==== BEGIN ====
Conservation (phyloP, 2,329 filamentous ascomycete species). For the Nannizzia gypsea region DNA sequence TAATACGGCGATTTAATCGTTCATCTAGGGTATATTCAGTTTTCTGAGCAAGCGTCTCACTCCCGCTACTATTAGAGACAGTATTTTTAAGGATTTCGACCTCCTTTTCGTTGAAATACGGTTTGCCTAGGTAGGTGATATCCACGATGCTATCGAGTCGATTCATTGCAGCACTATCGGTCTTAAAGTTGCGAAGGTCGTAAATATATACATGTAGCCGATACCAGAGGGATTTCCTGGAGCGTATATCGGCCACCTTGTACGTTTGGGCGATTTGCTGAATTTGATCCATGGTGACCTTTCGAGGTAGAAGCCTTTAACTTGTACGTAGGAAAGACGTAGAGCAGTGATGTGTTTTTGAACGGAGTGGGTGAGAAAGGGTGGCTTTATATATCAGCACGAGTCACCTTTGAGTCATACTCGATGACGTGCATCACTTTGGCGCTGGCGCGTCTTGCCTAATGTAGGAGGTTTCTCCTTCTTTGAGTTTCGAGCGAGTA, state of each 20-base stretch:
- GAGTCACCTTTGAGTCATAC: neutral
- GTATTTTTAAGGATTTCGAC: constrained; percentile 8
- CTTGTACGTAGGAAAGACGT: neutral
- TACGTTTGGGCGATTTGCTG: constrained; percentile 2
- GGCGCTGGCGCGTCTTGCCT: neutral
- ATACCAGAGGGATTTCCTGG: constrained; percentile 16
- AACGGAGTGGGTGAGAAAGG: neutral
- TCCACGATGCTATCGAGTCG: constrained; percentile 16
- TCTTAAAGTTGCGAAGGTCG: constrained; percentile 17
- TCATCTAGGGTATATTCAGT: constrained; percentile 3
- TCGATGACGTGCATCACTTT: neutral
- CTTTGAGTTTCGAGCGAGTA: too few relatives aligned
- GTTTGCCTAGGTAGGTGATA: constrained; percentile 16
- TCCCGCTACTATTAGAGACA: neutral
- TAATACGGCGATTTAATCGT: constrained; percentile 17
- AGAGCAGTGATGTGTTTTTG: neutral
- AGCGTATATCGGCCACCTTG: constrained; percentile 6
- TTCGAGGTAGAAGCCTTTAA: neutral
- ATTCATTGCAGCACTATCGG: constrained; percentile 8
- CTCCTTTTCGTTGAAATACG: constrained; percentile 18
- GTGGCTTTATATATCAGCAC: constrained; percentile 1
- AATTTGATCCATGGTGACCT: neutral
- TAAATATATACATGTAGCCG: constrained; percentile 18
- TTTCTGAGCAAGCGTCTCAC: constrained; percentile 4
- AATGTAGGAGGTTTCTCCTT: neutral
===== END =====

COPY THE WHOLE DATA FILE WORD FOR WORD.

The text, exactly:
Conservation (phyloP, 2,329 filamentous ascomycete species). For the Nannizzia gypsea region DNA sequence TAATACGGCGATTTAATCGTTCATCTAGGGTATATTCAGTTTTCTGAGCAAGCGTCTCACTCCCGCTACTATTAGAGACAGTATTTTTAAGGATTTCGACCTCCTTTTCGTTGAAATACGGTTTGCCTAGGTAGGTGATATCCACGATGCTATCGAGTCGATTCATTGCAGCACTATCGGTCTTAAAGTTGCGAAGGTCGTAAATATATACATGTAGCCGATACCAGAGGGATTTCCTGGAGCGTATATCGGCCACCTTGTACGTTTGGGCGATTTGCTGAATTTGATCCATGGTGACCTTTCGAGGTAGAAGCCTTTAACTTGTACGTAGGAAAGACGTAGAGCAGTGATGTGTTTTTGAACGGAGTGGGTGAGAAAGGGTGGCTTTATATATCAGCACGAGTCACCTTTGAGTCATACTCGATGACGTGCATCACTTTGGCGCTGGCGCGTCTTGCCTAATGTAGGAGGTTTCTCCTTCTTTGAGTTTCGAGCGAGTA, state of each 20-base stretch:
- GAGTCACCTTTGAGTCATAC: neutral
- GTATTTTTAAGGATTTCGAC: constrained; percentile 8
- CTTGTACGTAGGAAAGACGT: neutral
- TACGTTTGGGCGATTTGCTG: constrained; percentile 2
- GGCGCTGGCGCGTCTTGCCT: neutral
- ATACCAGAGGGATTTCCTGG: constrained; percentile 16
- AACGGAGTGGGTGAGAAAGG: neutral
- TCCACGATGCTATCGAGTCG: constrained; percentile 16
- TCTTAAAGTTGCGAAGGTCG: constrained; percentile 17
- TCATCTAGGGTATATTCAGT: constrained; percentile 3
- TCGATGACGTGCATCACTTT: neutral
- CTTTGAGTTTCGAGCGAGTA: too few relatives aligned
- GTTTGCCTAGGTAGGTGATA: constrained; percentile 16
- TCCCGCTACTATTAGAGACA: neutral
- TAATACGGCGATTTAATCGT: constrained; percentile 17
- AGAGCAGTGATGTGTTTTTG: neutral
- AGCGTATATCGGCCACCTTG: constrained; percentile 6
- TTCGAGGTAGAAGCCTTTAA: neutral
- ATTCATTGCAGCACTATCGG: constrained; percentile 8
- CTCCTTTTCGTTGAAATACG: constrained; percentile 18
- GTGGCTTTATATATCAGCAC: constrained; percentile 1
- AATTTGATCCATGGTGACCT: neutral
- TAAATATATACATGTAGCCG: constrained; percentile 18
- TTTCTGAGCAAGCGTCTCAC: constrained; percentile 4
- AATGTAGGAGGTTTCTCCTT: neutral